UPDATE: My Overdrive bit the dust almost a year after this review was written, read the update here.

Smartphones may be smart and all, but in my opinion there is no substitute for having an actual computer when I need to do things on the Web.  In addition to being a huge nerd, I have two websites to take care of (www.firststormmanga.com and this one) and so a smartphone doesn’t always cut it.  I like to have a full-sized keyboard and screen for when things need to Get Done.

Back when I was with T-Mobile, I used the built-in tethering that came included on my T-Mobile Dash, which ran Windows Mobile.  I thought it was odd that it wasn’t disabled, but once I started to use it, I found out why.  Tethering on 2G was dirt slow. It did work, though, and I could check my e-mail and do some very light browsing even while in the technological black hole that is my hometown of Odem, Texas.

I eventually ended up bidding T-Mobile and Windows Mobile a not-so-fond farewell and signed on with Sprint, getting a spiffy new Samsung Moment in the process.  I found an app to tether with, but it was limited and I wanted a less hacker-y solution.  A few months later, I looked into what Sprint had to offer and had two options: I could get a USB stick for my laptop for free or an Overdrive 3G/4G Mobile Hotspot for fifty dollars, both coming with the usual 2-year contract yadda yadda.  FYI, Clear Wireless also sells this device as the Clear Spot 4G+ but its ‘official’ name is the Sierra Wireless AirCard W801.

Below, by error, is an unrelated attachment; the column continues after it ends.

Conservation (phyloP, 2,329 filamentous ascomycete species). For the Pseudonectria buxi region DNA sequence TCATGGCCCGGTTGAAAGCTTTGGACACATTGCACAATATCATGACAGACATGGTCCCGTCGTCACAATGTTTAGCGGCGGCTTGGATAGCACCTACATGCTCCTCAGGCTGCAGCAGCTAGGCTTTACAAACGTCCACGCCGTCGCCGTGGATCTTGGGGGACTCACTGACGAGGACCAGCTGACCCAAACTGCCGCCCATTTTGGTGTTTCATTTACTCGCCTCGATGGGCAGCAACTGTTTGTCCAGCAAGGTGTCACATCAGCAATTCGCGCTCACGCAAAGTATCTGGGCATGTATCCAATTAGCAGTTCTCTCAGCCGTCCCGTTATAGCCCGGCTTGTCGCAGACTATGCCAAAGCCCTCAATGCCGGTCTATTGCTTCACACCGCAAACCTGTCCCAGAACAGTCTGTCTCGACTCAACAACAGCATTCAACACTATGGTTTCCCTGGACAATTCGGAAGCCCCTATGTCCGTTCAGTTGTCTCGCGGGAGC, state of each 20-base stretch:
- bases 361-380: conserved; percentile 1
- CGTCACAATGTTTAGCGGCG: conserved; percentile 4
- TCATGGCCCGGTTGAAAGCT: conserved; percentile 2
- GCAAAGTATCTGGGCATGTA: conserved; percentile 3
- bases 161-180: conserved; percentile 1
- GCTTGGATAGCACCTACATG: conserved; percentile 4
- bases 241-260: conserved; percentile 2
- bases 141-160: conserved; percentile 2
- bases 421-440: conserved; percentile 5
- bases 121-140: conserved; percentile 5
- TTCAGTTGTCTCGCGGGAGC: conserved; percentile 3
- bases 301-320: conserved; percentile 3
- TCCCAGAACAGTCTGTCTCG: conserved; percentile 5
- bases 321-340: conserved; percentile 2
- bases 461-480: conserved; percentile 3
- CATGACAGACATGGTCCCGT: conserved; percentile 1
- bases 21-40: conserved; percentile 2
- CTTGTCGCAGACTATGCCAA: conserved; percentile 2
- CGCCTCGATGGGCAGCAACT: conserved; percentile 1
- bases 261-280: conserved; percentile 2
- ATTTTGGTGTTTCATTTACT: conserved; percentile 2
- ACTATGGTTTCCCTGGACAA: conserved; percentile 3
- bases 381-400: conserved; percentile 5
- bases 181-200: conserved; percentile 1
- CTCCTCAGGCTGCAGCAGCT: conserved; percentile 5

I went with the Overdrive because I was starting to go to conventions, and my experience with hotel Wi-Fi up to that point was that it was either: slow because of all the convention attendees, not there at all, or really expensive.  Fifty dollars didn’t seem like too high a price to pay for the convenience of having WiFi and the attached data plan was going to cost the same either way.  I thought it would be handy to have a connection that I could share when on the road.

The Overdrive isn’t too big, it is just a little bit wider than a standard deck of playing cards (see pic above).  There isn’t much to it: on its top are a display and the power button.  The front has a micro-USB charge port and a micro-SD card reader.  The back has a switch for enabling or muting the sound, and that’s it.  I was also hoping for a little blinking red light on top, but oh well.

Holding down the power button for a few seconds starts up the Overdrive.  After taking about a minute to boot, it attempts to connect to a network.  If I may digress for a moment: I have griped about boot times in portable devices in the past, but I’m just going to have to let it slide from here on out, because nearly every portable device short of a Nintendo DS is going to take some time to boot.  Its just something I’m going to have to live with from here on out.  Oh well.